Marcos Alonso’s late winner against Newcastle United at the weekend was not a surprise, as our Spanish left-back has shown quite the happy knack for settling games over the past three years.
Since his arrival from Fiorentina in the summer of 2016, no defender has contributed more Premier League goals than the 28-year-old, who took his top-flight tally as a Blue to 16 after firing past the previously unbeatable Martin Dubravka.
Some of those strikes have been of vital importance, none more so than the brace he struck past Hugo Lloris in August 2017, inflicting defeat upon Tottenham Hotspur in the first-ever Premier League match to be played at Wembley Stadium with a stunning free-kick and powerful late winner.
He’d already proved decisive on several occasions in the previous campaign, his first at the Bridge, when he netted six times on our way to claiming the Premier League title. That included another brace, this time against Leicester City – and he came mightily close to scoring a hat-trick in that game. Not since David Webb, against Ipswich Town in 1968, has a Blues defender achieved that unique feat.
Arsenal are another who were on the receiving end that season, when Alonso headed home the opening goal in a 3-1 victory. A little over 18 months later he was at it again when we met the Gunners in Maurizio Sarri’s first home game as Chelsea boss, firing home in the final 10 minutes to settle a thrilling match after we’d let a two-goal lead slip in the first half.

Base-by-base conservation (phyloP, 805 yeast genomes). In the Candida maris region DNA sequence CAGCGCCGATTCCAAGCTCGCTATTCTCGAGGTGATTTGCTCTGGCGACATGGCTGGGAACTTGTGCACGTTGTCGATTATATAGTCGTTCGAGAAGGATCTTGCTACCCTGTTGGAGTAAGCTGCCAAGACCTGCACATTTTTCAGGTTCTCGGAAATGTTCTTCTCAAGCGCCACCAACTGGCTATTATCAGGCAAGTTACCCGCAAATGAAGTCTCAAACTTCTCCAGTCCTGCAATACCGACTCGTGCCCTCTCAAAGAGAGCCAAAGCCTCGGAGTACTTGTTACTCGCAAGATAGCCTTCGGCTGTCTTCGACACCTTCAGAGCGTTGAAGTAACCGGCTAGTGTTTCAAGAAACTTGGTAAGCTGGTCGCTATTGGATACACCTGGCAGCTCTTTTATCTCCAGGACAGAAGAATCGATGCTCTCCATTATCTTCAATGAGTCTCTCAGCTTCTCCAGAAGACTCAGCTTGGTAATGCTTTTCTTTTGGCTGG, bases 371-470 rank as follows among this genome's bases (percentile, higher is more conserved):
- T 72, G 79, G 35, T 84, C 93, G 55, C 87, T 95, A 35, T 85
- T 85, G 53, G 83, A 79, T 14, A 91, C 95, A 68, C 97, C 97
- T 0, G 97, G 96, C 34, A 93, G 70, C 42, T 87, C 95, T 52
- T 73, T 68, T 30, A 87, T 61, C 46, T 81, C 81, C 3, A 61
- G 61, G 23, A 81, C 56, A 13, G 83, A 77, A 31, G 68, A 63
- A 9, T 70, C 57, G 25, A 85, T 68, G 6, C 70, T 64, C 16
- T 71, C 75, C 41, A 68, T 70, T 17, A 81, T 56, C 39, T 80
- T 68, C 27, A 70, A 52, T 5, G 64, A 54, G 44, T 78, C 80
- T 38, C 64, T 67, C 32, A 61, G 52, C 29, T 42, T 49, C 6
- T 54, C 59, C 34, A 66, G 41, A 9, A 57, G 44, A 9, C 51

That proved to be one of only two goals he scored that season in the top flight, with the second coming at Old Trafford towards the end of the campaign to help us secure third place, and now he’s back on the goal trail again this term with his winner at the weekend.
While his goal output may have dropped over the course of the past season or so, a simple explanation for that is a change in position which has seen him feature more regularly as a conventional left-back, rather than in the wing-back role which previously allowed him far greater attacking freedom.
He noted as much in an interview with Chelsea magazine in December last year, explaining how the positional change meant a more cerebral approach was required in the attacking third.
‘When you are playing in a back four you have to pick the right moments to do damage to the other team,’ he said. ‘Playing as a full-back, I cannot be as close to the other team’s goal as I used to be playing as a wing-back, so I have to pick when I attack, and then stay back defending, which is the most important part of my role.’
You’re not wrong there Marcos, but we won’t complain if you keep popping up with vital contributions at the other end, too!